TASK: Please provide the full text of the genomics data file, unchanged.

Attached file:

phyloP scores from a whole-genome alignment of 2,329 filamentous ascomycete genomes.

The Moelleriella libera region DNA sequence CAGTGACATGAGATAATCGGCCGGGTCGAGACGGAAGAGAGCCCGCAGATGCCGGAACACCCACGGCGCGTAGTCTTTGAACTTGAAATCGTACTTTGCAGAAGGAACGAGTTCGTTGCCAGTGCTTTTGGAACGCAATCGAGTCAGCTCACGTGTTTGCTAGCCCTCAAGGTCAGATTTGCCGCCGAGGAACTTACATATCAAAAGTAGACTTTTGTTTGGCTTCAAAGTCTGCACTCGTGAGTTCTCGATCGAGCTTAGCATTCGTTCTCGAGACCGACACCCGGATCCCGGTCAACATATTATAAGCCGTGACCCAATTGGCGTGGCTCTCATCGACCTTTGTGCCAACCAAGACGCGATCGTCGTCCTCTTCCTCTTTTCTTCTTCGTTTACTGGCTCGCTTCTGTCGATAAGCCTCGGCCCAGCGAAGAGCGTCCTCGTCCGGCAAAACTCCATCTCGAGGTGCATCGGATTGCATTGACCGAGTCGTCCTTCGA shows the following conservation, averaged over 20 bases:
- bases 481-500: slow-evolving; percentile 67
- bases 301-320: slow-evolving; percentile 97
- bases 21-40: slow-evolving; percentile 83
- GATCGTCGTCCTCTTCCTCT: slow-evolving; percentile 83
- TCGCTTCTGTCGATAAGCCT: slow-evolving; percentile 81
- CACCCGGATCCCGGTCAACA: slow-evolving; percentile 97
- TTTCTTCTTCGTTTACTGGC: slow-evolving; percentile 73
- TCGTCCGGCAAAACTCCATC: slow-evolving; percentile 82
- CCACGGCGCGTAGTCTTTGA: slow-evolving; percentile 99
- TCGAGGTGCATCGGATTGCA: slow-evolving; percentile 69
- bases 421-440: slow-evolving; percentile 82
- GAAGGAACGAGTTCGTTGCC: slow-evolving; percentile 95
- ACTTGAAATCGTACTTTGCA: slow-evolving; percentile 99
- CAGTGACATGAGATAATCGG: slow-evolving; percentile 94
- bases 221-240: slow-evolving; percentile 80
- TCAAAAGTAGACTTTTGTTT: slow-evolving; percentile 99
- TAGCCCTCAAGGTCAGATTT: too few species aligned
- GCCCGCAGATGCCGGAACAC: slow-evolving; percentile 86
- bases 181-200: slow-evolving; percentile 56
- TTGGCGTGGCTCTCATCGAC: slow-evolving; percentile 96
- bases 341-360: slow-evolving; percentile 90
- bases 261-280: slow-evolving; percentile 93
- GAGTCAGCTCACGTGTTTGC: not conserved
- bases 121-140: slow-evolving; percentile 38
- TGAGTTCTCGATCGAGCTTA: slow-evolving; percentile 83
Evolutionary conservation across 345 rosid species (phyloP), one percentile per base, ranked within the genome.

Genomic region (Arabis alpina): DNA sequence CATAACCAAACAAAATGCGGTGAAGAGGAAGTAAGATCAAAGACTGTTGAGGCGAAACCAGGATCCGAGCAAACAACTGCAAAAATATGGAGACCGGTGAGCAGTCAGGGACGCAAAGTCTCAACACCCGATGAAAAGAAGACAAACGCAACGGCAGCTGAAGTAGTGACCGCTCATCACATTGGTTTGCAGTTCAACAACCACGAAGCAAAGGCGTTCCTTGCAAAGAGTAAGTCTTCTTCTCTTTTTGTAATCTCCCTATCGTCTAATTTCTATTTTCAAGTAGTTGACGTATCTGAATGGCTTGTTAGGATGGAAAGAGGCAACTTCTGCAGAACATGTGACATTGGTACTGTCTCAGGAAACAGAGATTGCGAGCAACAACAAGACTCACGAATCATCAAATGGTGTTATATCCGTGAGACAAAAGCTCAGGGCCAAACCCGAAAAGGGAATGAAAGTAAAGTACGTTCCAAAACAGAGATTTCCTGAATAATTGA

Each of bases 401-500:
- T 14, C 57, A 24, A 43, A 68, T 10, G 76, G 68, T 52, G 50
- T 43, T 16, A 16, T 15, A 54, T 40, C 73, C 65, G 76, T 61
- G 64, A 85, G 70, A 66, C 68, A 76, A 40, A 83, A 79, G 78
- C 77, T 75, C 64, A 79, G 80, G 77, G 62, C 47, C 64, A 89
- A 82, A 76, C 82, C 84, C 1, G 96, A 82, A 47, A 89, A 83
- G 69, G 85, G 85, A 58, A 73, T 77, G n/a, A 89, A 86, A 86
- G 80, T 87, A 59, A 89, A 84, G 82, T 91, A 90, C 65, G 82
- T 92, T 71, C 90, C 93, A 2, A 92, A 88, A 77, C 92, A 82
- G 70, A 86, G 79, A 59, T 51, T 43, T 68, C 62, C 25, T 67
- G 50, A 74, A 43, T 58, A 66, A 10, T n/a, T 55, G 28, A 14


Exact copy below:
phyloP scores from a whole-genome alignment of 2,329 filamentous ascomycete genomes.

The Moelleriella libera region DNA sequence CAGTGACATGAGATAATCGGCCGGGTCGAGACGGAAGAGAGCCCGCAGATGCCGGAACACCCACGGCGCGTAGTCTTTGAACTTGAAATCGTACTTTGCAGAAGGAACGAGTTCGTTGCCAGTGCTTTTGGAACGCAATCGAGTCAGCTCACGTGTTTGCTAGCCCTCAAGGTCAGATTTGCCGCCGAGGAACTTACATATCAAAAGTAGACTTTTGTTTGGCTTCAAAGTCTGCACTCGTGAGTTCTCGATCGAGCTTAGCATTCGTTCTCGAGACCGACACCCGGATCCCGGTCAACATATTATAAGCCGTGACCCAATTGGCGTGGCTCTCATCGACCTTTGTGCCAACCAAGACGCGATCGTCGTCCTCTTCCTCTTTTCTTCTTCGTTTACTGGCTCGCTTCTGTCGATAAGCCTCGGCCCAGCGAAGAGCGTCCTCGTCCGGCAAAACTCCATCTCGAGGTGCATCGGATTGCATTGACCGAGTCGTCCTTCGA shows the following conservation, averaged over 20 bases:
- bases 481-500: slow-evolving; percentile 67
- bases 301-320: slow-evolving; percentile 97
- bases 21-40: slow-evolving; percentile 83
- GATCGTCGTCCTCTTCCTCT: slow-evolving; percentile 83
- TCGCTTCTGTCGATAAGCCT: slow-evolving; percentile 81
- CACCCGGATCCCGGTCAACA: slow-evolving; percentile 97
- TTTCTTCTTCGTTTACTGGC: slow-evolving; percentile 73
- TCGTCCGGCAAAACTCCATC: slow-evolving; percentile 82
- CCACGGCGCGTAGTCTTTGA: slow-evolving; percentile 99
- TCGAGGTGCATCGGATTGCA: slow-evolving; percentile 69
- bases 421-440: slow-evolving; percentile 82
- GAAGGAACGAGTTCGTTGCC: slow-evolving; percentile 95
- ACTTGAAATCGTACTTTGCA: slow-evolving; percentile 99
- CAGTGACATGAGATAATCGG: slow-evolving; percentile 94
- bases 221-240: slow-evolving; percentile 80
- TCAAAAGTAGACTTTTGTTT: slow-evolving; percentile 99
- TAGCCCTCAAGGTCAGATTT: too few species aligned
- GCCCGCAGATGCCGGAACAC: slow-evolving; percentile 86
- bases 181-200: slow-evolving; percentile 56
- TTGGCGTGGCTCTCATCGAC: slow-evolving; percentile 96
- bases 341-360: slow-evolving; percentile 90
- bases 261-280: slow-evolving; percentile 93
- GAGTCAGCTCACGTGTTTGC: not conserved
- bases 121-140: slow-evolving; percentile 38
- TGAGTTCTCGATCGAGCTTA: slow-evolving; percentile 83
Evolutionary conservation across 345 rosid species (phyloP), one percentile per base, ranked within the genome.

Genomic region (Arabis alpina): DNA sequence CATAACCAAACAAAATGCGGTGAAGAGGAAGTAAGATCAAAGACTGTTGAGGCGAAACCAGGATCCGAGCAAACAACTGCAAAAATATGGAGACCGGTGAGCAGTCAGGGACGCAAAGTCTCAACACCCGATGAAAAGAAGACAAACGCAACGGCAGCTGAAGTAGTGACCGCTCATCACATTGGTTTGCAGTTCAACAACCACGAAGCAAAGGCGTTCCTTGCAAAGAGTAAGTCTTCTTCTCTTTTTGTAATCTCCCTATCGTCTAATTTCTATTTTCAAGTAGTTGACGTATCTGAATGGCTTGTTAGGATGGAAAGAGGCAACTTCTGCAGAACATGTGACATTGGTACTGTCTCAGGAAACAGAGATTGCGAGCAACAACAAGACTCACGAATCATCAAATGGTGTTATATCCGTGAGACAAAAGCTCAGGGCCAAACCCGAAAAGGGAATGAAAGTAAAGTACGTTCCAAAACAGAGATTTCCTGAATAATTGA

Each of bases 401-500:
- T 14, C 57, A 24, A 43, A 68, T 10, G 76, G 68, T 52, G 50
- T 43, T 16, A 16, T 15, A 54, T 40, C 73, C 65, G 76, T 61
- G 64, A 85, G 70, A 66, C 68, A 76, A 40, A 83, A 79, G 78
- C 77, T 75, C 64, A 79, G 80, G 77, G 62, C 47, C 64, A 89
- A 82, A 76, C 82, C 84, C 1, G 96, A 82, A 47, A 89, A 83
- G 69, G 85, G 85, A 58, A 73, T 77, G n/a, A 89, A 86, A 86
- G 80, T 87, A 59, A 89, A 84, G 82, T 91, A 90, C 65, G 82
- T 92, T 71, C 90, C 93, A 2, A 92, A 88, A 77, C 92, A 82
- G 70, A 86, G 79, A 59, T 51, T 43, T 68, C 62, C 25, T 67
- G 50, A 74, A 43, T 58, A 66, A 10, T n/a, T 55, G 28, A 14